Mister Mister Mom Mom or Manual Manual Laborer Laborer?


It would seem that the internal monologue is getting pretty complex. Or maybe she’s just sleepy.

After not having heard it for weeks, I got called “Mr. Mom” twice in quick succession yesterday, at the very-quick-and-cheap haircut place and then by the supermarket checker.

I guess I do look a little like Michael Keaton.


The double insult put an ironic cap on a long day of domesticity. Boobaby woke up in an oppositional mood: not clothing, nor toothbrush, nor breakfast cereal would satisfy the beast. So we (read: “I”) decided to make it a home day and set out to accomplish what we could with a house torn apart by days of travel and neglect.

We washed a boatload of dishes, baked sugar cookies, watered the yard, ran a few loads of laundry, and by the time naptime rolled around, Boobaby was back to her usual peppy self.

I, however, was running-into-walls-tired. Doing chores with a two-year old means doing them several times over. She’ll wash a bowl, but then I have to wash her, and probably the bowl, too. She learned to fold napkins today, but then, of course, I had to fold them again. The watering, washing, and baking all took their toll on her wardrobe; she was in four sets of clothes, and each change took a negotiation and a wrestle.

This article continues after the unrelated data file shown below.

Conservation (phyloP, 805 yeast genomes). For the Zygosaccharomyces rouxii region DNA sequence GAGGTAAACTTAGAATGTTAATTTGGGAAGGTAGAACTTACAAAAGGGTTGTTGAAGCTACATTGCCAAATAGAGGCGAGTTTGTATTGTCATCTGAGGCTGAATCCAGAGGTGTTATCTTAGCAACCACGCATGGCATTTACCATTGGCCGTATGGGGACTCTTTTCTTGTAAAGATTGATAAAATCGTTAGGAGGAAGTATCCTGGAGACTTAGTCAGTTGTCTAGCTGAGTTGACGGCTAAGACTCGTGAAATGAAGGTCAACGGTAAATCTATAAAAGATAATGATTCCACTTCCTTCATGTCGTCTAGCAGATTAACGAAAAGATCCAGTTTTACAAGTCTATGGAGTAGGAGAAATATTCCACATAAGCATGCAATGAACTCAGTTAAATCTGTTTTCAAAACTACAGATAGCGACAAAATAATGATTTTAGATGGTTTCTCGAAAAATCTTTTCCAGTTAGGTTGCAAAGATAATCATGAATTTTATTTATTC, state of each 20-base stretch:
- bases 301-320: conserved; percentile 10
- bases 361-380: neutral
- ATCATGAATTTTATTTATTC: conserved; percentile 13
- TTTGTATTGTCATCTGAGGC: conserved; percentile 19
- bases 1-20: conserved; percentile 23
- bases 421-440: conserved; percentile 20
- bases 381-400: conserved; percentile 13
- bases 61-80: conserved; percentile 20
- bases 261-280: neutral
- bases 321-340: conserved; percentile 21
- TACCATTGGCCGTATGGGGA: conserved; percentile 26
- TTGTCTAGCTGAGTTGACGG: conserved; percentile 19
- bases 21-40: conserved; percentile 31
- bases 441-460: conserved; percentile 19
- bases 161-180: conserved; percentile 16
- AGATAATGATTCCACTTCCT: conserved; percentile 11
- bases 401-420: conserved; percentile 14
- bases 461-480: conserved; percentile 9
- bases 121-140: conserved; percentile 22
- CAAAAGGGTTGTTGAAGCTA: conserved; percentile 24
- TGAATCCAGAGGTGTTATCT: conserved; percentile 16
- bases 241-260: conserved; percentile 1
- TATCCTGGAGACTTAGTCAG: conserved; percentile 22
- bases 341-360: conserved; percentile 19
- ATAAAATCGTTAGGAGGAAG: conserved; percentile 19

Collapsing onto the couch after Boo went down, I popped a bunch of old newscasts on the iPod. I was only half-listening when a statistic caught my attention. I can’t remember exactly what it was about, but I perked up when the reporter mentioned that whatever social ill he was covering disproportionately affects “manual laborers.”

Does that mean — me?

In what way am I not a “manual laborer”? Sure, my job requires a fair bit of thoughtfulness, but I expect that the same is true of a typical auto worker. I really don’t know how the statisticians split the labor force (and I suspect with some annoyance that they probably call me a “non-worker”). But today, at any rate, my sore muscles and I felt ample solidarity with the world’s lunch-bucket workers. What a day.

So if you’re going to call me “Mr. Mom,” at least do so with a little respect for the toil that goes into that, won’t you?